Attempts to get the Latino community to the voting booths are now facing an extra challenge, given the increasing anger over the decision by President Obama to delay taking executive action on the issue of immigration reform until the November 4th elections have concluded.
Among those making the most noise about Obama’s decision are the very same non-profit organizations that have been trying the hardest to encourage Latinos to register to vote and then to actually turn up at the polls. These organizations believe that the president has broken yet another of his promises to the Latino community after previously saying that he would use his executive authority to pass immigration reform legislation that has been ignored by the Republican party.
Many DREAMers are also becoming highly critical of Obama, equating his decision to delay executive action to the total inaction of the Republicans over the issue, with many recent protests directly targeting the president. It is a twist that has made a tough situation even more difficult for those organizations trying to work out how to increase Latino participation in elections. “Motivating our community has never been easy,” admits the executive director of Mi Familia Vota, Ben Monterroso.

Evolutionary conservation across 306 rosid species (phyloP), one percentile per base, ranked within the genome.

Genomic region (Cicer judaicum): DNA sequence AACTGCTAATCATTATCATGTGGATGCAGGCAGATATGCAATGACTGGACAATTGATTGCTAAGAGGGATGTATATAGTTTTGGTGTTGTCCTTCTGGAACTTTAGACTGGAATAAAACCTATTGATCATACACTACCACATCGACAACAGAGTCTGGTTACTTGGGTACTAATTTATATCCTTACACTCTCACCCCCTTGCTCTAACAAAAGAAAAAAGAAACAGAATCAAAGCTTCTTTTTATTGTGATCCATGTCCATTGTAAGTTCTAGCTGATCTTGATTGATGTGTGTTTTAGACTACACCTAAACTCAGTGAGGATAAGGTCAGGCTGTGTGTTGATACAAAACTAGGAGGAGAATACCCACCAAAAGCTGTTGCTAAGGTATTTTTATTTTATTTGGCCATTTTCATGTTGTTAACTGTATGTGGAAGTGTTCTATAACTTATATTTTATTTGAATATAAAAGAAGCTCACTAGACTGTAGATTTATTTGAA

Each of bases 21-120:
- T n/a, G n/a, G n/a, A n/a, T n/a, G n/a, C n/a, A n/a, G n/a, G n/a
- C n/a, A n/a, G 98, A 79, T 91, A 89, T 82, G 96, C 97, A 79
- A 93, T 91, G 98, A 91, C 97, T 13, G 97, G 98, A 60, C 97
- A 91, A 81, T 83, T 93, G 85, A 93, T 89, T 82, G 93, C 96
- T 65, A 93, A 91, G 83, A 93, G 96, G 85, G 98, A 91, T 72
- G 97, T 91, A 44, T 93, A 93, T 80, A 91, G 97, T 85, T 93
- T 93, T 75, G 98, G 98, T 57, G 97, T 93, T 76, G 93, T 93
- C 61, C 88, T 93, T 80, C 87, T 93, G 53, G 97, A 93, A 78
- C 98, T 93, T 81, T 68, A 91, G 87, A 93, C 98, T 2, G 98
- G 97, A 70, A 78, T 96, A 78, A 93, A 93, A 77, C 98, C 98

The great majority of Hispanic voters want immigration reform, according to polls, and some Republicans have been trying to use Latino anger over Obama’s decision to delay to turn Hispanic voters toward their party; however, allies of Obama have pointed out that Latinos are unlikely to be better off with the Republican party controlling both the House of Representatives and the Senate.